Post Tagged with: "internet governance"

Why I’m Running for a Place on the CIRA Board

Earlier this year, I wrote a column and post about proposed governance changes to the Canadian Internet Registration Authority in which I expressed concern that the plans would remove the ability for CIRA members to nominate their own candidates to the board. The Board decided to hold off on the […]

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August 24, 2012 24 comments News

UN Internet Takeover Rumours Mask Bigger Governance Shortcomings

In recent months the Internet has been buzzing about the prospect of a United Nations “takeover” of the Internet, including responsibility for governance of the domain name system. The concern hit a fever pitch late last month when the U.S. Congress held hearings on the issue. A steady stream of technology companies and consumer groups expressed fears with potential U.N. and foreign government involvement and members of Congress pledged to take a strong stand against the takeover.

While a U.N. takeover would indeed be cause for serious concern, my weekly technology law column (Toronto Star version, homepage version) notes the reality is far more complex and somewhat less ominous. This issue has been festering for over 15 years and is less about whether there will be efforts at governmental control and more about which government controls.

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June 13, 2012 4 comments Columns

Canada’s Domain Name Agency to the Public: We Don’t Trust You

The Canadian Internet Registration Authority, the non-profit agency charged with managing the dot-ca domain name, has emerged in recent years as an important voice on Internet governance. Backed by a big bank account – CIRA earns millions of dollars each year for maintaining the domain name registry – it has launched an annual Internet governance forum attended by hundreds of Canadians, partnered with various groups to help small businesses establish an online presence, and sponsored many Canadian Internet-related events.

Yet just as CIRA begins to fulfill its potential as an “important public resource” (as described in its mandate letter from the Government of Canada), my weekly technology law column (Toronto Star version, homepage version) notes it has proposed a new governance structure that seeks to sideline the public by limiting the ability to serve on the CIRA board. With more than a million registrants, CIRA is one of Canada’s largest Internet organizations and its message to members is clear: we don’t trust you.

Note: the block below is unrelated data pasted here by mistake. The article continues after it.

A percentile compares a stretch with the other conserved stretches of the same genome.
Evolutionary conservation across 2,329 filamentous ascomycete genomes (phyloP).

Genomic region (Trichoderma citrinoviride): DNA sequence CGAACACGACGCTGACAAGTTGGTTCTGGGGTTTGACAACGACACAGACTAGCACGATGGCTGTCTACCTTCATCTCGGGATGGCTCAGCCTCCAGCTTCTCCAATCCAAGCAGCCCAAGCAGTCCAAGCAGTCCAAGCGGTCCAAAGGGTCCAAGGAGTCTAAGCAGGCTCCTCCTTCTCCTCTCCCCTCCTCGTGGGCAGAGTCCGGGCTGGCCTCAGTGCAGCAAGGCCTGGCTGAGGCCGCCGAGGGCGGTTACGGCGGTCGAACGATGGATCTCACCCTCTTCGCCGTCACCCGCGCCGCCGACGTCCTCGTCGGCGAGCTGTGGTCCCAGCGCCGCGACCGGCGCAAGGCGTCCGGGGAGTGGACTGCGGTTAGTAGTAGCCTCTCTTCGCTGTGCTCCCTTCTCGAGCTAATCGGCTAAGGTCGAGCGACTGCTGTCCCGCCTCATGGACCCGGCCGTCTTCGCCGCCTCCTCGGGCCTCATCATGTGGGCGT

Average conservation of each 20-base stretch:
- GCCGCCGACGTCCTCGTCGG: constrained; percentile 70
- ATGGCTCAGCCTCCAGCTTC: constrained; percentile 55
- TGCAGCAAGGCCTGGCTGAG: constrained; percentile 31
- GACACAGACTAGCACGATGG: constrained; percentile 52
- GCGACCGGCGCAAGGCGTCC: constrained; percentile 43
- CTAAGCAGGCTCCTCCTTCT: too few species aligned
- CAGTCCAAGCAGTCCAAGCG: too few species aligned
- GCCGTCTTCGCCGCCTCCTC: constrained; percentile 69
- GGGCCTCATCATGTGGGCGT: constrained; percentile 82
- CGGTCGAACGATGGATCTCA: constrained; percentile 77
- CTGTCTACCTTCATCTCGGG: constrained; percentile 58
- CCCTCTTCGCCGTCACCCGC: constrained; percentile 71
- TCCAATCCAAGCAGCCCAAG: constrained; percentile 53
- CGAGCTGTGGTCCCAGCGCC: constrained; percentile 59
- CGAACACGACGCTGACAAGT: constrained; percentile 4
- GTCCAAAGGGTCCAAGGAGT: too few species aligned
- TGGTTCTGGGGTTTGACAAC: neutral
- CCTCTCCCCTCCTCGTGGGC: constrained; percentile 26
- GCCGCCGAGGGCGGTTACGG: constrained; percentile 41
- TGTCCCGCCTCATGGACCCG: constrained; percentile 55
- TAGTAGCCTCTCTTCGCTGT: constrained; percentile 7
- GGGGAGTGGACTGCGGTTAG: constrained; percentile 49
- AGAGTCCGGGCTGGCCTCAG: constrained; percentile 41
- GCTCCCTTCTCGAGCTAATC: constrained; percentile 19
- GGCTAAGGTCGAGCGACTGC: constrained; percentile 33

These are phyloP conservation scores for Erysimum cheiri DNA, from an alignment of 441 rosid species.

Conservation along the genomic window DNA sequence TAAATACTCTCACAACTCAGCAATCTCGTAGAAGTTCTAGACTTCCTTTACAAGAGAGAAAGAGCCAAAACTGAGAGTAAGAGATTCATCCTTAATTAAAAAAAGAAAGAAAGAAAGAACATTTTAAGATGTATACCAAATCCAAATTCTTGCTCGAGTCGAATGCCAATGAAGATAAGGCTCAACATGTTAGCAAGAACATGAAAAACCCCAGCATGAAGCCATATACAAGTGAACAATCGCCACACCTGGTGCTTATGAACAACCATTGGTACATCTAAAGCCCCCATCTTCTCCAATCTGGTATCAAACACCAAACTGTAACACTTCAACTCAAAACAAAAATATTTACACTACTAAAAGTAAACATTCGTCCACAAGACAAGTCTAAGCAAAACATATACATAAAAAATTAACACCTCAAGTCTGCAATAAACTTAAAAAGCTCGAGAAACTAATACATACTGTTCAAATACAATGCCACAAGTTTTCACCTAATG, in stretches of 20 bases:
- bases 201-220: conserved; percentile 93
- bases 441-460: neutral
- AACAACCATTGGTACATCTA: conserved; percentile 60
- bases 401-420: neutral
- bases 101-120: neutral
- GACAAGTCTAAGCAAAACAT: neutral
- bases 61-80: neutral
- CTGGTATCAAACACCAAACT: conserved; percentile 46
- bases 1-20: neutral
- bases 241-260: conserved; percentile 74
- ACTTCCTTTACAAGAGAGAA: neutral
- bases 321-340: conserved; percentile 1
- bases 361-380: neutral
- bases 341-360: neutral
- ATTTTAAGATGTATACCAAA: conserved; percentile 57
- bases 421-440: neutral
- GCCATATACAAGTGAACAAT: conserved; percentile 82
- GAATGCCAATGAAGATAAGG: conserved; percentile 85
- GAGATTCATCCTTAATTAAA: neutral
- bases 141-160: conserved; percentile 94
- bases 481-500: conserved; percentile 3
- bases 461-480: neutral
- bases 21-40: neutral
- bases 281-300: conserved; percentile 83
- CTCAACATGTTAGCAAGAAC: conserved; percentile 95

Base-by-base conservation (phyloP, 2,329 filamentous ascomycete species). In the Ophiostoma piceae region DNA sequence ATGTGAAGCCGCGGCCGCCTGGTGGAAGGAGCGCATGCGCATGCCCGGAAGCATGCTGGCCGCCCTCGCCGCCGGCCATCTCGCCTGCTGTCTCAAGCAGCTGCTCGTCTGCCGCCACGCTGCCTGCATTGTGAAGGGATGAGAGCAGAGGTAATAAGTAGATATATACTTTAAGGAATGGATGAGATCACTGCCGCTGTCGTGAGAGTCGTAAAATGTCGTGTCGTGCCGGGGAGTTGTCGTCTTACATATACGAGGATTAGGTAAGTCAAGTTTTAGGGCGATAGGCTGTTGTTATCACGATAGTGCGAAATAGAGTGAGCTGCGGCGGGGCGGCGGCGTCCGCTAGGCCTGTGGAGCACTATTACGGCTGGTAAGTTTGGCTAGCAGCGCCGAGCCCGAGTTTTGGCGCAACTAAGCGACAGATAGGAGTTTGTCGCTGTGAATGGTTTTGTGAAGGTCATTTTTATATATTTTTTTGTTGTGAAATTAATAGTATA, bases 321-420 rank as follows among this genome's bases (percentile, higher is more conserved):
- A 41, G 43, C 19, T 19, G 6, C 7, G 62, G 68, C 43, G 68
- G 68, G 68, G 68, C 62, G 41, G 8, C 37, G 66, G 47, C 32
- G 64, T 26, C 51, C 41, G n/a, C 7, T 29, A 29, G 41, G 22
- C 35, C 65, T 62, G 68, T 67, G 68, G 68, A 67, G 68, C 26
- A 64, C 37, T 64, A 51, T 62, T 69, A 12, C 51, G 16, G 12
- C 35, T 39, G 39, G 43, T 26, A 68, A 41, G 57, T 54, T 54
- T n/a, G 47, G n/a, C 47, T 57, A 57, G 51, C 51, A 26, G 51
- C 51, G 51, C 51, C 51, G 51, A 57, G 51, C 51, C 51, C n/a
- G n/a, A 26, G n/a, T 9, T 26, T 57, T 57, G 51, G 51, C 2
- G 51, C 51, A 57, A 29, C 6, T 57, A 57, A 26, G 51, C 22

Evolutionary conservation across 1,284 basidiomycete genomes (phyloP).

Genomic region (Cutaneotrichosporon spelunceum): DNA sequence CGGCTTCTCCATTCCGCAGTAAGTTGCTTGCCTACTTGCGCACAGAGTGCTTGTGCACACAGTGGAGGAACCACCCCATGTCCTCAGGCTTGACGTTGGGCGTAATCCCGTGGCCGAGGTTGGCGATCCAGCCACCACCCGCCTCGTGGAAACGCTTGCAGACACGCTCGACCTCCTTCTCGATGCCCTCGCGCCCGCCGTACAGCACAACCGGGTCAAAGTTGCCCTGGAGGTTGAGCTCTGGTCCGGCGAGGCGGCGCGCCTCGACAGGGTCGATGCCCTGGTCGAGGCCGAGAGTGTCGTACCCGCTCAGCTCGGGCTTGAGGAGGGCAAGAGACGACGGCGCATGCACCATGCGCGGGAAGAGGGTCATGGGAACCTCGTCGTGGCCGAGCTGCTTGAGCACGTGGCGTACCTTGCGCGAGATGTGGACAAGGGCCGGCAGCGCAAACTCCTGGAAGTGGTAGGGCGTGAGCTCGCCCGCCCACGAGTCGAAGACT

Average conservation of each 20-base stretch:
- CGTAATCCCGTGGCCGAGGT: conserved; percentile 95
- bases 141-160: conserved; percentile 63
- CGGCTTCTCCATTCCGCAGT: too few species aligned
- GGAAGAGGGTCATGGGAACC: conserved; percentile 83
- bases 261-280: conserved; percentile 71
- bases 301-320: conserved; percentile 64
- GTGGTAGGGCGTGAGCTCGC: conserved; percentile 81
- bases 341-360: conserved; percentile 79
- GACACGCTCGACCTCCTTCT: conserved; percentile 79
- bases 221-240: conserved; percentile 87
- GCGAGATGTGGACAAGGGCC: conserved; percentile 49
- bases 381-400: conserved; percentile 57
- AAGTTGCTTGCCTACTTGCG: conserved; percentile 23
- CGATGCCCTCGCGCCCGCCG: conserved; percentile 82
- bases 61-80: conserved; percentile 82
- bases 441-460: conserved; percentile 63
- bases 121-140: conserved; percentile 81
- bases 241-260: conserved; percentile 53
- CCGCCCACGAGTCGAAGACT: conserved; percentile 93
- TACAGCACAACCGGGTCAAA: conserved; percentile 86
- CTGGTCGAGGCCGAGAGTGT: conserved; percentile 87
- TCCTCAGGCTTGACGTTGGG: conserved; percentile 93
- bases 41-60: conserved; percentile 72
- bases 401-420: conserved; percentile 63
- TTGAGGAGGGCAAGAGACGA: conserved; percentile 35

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April 30, 2012 11 comments Columns

Canada’s Domain Name Agency to the Public: We Don’t Trust You

Appeared in the Toronto Star on April 29, 2012 as Dot.ca manager doesn’t seem to trust Canadians The Canadian Internet Registration Authority, the non-profit agency charged with managing the dot-ca domain name, has emerged in recent years as an important voice on Internet governance. Backed by a big bank account […]

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April 30, 2012 Comments are Disabled Columns Archive

All Your Internets Belong to US, Continued: The Bodog.com Case

Imagine a scenario in which a country enacts a law that bans the sale of asbestos and includes the power to seize the assets of any company selling the product anywhere in the world. The country tests the law by obtaining a court order to seize key assets of a Canadian company, whose operations with hundreds of employees takes a major hit. The Canadian government is outraged, promising to support the company in its efforts to restore its operations.

That is the opening of my technology law column this week (Toronto Star version, homepage version) which continues by noting this scenario became reality last week, though the product was not asbestos and the Canadian government has yet to respond. The case involves Bodog.com, a Canadian-owned online sports gaming site and the country doing the seizing was the United States. Supporting online gaming operations will undoubtedly make governments somewhat squeamish, but the broader implications of last week’s seizure touch on millions of websites and Internet companies who now find themselves subject to U.S. jurisdiction.

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March 6, 2012 30 comments Columns